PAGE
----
However, if the food bank which was created as an emergency resource by, and for, a rich country was depleted by a poor country, then what would happen to the rich country if it was struck by famine? Its citizens would perish, thus resulting in a global catastrophe (Hardin 4). In addition to overpopulation being a way for the lifeboat to sink by directly attacking humans, it can also make the lifeboat sink by attacking the environment. Hardin mentions two prime examples to support this idea. One example is the amount of landslides that occurs in modern day India. Because of the massive amount of people that resides there, the soil has been abused to an extent that landslides have become a natural occurrence, causing costly to damages to millions (Hardin 6). The next example would be the Chinese miracle wheat and its incomparable rate of growth. Hardin cites this as an example because the miracle wheat could potentially take up an immense amount of land because it is relatively cheap to grow and it grows quick (Hardin 5).

This would mean the destruction of forests and natural wonders, which would have been untouched if there was not such a great need for more resources, would be an imminent threat. It would be a shame for the entire world to perish because we could not simply look the other way and refuse to lend a hand. Hardin proves throughout his entire article that aiding through the food bank and through financial gifts is a misstep in helping the world as a whole. Hardin’s almost heartless point of view is not the only way to view helping those in need, for Peter Singer also delivers a strong emotional argument in his article, Singer Solution to World Poverty. Singer starts out with a metaphor that centers on a woman in South America. The woman sells a child to an adoption agency thinking that the child has a better future there, but she soon finds out that the child will die because of her (Singer 60). She decides against returning the money and claiming the child again because she just used the money to purchase a new entertainment system (Singer 60). Singer uses this story for two reasons, to tug at those emotions that would inspire to donate money immediately and also to show the similarities between Americans and the woman. He claims that Americans are not giving enough because we spend too much money on luxuries (Singer 60). Singer then mentions that even the U.S. government will not meet the United Nations recommended target of 0.7 percent of gross national product (Singer 63). He is enraged by this fact, so proposes a way to be able to help those in need: So how does my philosophy break down in dollars and cents?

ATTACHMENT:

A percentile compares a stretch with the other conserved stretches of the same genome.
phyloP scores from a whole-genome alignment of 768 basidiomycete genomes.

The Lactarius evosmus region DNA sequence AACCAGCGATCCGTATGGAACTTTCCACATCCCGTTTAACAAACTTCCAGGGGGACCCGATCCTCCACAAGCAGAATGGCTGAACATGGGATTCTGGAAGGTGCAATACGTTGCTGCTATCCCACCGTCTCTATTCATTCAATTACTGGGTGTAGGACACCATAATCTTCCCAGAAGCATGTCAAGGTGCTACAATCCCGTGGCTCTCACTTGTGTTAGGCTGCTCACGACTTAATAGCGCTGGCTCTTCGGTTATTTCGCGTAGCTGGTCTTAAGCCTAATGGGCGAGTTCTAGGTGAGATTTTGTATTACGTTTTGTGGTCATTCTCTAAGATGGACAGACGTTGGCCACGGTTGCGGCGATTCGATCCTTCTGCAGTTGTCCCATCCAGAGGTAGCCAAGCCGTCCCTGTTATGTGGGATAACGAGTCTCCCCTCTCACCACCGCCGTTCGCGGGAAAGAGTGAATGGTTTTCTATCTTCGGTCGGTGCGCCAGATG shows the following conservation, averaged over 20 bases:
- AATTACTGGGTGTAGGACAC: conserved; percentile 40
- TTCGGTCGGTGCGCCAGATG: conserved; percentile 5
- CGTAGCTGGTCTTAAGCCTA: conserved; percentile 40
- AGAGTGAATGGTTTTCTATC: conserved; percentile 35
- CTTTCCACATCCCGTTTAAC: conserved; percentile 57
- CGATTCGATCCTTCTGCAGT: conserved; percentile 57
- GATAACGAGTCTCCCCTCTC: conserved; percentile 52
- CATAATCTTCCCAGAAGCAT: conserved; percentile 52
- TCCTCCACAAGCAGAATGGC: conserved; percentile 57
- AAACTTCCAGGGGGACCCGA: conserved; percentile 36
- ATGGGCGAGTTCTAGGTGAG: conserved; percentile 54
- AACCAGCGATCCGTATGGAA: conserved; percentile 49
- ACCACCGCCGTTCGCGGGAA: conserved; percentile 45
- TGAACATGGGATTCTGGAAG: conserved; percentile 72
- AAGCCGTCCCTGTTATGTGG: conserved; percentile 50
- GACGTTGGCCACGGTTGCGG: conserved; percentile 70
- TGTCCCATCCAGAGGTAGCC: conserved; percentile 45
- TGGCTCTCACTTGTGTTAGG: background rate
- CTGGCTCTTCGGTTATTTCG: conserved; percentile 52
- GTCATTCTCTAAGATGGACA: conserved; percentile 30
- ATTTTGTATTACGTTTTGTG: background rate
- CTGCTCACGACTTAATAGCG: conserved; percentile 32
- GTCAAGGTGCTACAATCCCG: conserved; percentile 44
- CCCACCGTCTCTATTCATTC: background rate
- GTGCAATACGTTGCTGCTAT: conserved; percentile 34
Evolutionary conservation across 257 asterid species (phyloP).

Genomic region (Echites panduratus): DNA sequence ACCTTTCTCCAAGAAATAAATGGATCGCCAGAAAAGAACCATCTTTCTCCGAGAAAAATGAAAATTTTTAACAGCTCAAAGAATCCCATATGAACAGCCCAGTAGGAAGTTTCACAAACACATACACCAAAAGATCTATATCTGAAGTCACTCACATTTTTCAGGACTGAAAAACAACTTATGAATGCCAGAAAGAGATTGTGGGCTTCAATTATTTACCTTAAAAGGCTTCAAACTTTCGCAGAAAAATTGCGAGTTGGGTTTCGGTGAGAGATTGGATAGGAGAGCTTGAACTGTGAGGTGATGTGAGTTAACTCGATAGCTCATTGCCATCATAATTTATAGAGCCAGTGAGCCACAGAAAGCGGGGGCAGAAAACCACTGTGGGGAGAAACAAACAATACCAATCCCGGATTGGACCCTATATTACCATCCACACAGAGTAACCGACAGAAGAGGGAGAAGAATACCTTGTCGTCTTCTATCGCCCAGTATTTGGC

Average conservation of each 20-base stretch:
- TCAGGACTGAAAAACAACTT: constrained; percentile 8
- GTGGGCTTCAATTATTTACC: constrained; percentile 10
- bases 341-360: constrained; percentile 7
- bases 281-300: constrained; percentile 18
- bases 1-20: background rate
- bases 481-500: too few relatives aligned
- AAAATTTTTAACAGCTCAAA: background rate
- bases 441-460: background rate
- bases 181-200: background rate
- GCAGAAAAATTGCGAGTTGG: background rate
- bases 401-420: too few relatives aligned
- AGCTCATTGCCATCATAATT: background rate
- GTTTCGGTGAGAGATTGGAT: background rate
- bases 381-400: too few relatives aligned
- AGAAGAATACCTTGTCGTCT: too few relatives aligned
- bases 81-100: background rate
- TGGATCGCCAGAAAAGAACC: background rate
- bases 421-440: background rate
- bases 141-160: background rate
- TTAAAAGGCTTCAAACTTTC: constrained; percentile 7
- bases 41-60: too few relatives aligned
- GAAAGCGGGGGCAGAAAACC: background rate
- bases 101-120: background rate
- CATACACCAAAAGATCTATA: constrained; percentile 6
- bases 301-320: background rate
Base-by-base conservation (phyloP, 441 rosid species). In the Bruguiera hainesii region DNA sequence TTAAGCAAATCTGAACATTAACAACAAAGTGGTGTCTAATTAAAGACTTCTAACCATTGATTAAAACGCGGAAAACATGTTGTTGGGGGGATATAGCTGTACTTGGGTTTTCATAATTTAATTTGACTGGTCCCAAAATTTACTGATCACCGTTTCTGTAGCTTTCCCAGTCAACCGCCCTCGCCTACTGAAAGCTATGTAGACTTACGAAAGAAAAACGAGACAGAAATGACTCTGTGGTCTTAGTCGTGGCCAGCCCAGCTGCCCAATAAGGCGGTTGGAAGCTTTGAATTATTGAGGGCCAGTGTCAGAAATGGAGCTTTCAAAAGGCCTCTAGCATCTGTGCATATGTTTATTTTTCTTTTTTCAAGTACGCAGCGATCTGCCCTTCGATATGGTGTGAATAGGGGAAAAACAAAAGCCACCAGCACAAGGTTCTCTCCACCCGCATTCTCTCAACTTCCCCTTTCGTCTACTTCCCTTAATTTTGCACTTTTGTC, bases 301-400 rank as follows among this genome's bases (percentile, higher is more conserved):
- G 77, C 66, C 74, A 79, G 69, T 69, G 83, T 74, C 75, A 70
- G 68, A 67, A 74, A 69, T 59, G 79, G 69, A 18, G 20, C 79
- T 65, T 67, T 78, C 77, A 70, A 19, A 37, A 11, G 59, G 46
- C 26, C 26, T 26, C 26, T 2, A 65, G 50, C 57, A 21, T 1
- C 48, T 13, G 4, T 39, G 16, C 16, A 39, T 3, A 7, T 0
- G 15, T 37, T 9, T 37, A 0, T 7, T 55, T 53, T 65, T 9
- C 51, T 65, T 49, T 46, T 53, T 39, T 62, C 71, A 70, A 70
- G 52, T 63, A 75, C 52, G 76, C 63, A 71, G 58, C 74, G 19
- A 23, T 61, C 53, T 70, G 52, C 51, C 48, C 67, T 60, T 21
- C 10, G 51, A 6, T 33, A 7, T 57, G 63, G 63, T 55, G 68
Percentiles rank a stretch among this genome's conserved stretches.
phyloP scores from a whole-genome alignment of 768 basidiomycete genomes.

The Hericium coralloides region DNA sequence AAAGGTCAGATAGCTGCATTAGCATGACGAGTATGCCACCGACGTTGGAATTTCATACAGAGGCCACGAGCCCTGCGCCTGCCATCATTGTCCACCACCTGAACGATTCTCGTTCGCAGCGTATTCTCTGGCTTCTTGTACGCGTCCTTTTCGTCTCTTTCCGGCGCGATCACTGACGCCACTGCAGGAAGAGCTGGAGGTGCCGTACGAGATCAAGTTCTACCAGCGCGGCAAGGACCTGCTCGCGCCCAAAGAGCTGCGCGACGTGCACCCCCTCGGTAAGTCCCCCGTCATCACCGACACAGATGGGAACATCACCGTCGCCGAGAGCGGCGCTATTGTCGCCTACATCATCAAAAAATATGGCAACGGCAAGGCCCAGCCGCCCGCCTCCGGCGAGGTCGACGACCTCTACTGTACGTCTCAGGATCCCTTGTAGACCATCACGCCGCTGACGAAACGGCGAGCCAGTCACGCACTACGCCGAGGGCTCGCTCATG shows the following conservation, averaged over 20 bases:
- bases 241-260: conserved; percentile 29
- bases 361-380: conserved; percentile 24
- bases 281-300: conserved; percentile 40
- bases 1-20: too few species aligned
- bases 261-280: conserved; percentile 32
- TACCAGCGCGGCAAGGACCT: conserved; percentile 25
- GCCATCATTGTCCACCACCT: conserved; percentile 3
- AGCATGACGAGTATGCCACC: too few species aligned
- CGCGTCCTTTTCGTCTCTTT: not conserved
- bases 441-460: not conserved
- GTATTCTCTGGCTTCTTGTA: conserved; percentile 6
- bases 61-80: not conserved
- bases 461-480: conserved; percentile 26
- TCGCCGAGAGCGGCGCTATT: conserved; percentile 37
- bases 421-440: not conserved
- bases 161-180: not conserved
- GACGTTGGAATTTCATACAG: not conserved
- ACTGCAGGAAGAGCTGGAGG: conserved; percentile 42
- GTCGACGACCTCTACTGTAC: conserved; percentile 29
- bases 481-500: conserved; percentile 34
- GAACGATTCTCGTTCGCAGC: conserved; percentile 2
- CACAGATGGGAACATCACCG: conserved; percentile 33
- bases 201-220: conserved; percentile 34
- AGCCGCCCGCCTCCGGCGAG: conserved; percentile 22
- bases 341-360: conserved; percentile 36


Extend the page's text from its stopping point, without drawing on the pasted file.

An American household with an income of $50,000 spends around $30,000 annually on necessities, according to the Conference Board, a nonprofit economic research organization. Therefore, for a household bringing in $50,000 a year, donations to help the world’s poor should be as close as possible to $20,000. The $30,000 required for necessities holds for higher incomes as well. So a household making $100,000 could cut a yearly check for $70,000. Again, the formula is simple: whatever money you’re spending on luxuries, not necessities, should be given away. (Singer 63) Singer conveys his utilitarian point of view and his belief that the world can be fixed when he mentions his philosophy in his article. Although it is noble, it is outrageous that an American must sacrifice that much money, and that weakens his argument immensely. In conclusion, Singer takes a noble stand in defending the poor, but his cause is tarnished when he fails to provide a logical side to the argument.

After analyzing both situations, it is clear that Hardin presents a story that is more logically backed. He inserts statistics about each dilemma that overpopulation produces, while Singer uses more metaphorical situations. Furthermore, Hardin’s article talks about the future and what would occur if overpopulation were not handled, while Singer’s article lacks depth; he only presents the situation of right now. The Singer Solution to World Poverty would have been an efficient way to convince people to contribute to the waning world organizations, but its lack of verifiable data and real life examples caused it to be an article that relied solely on the ethos form of convincing. This is what differentiates Garret Hardin’s article, making it more effective and more convincing, he touched on all three aspects used to convince readers; logos, ethos and pathos. Thus, with his various evidences that proved that aiding the poor destroys nature and could wipe out an entire generation, it is obvious that saving the poor is condemning the earth.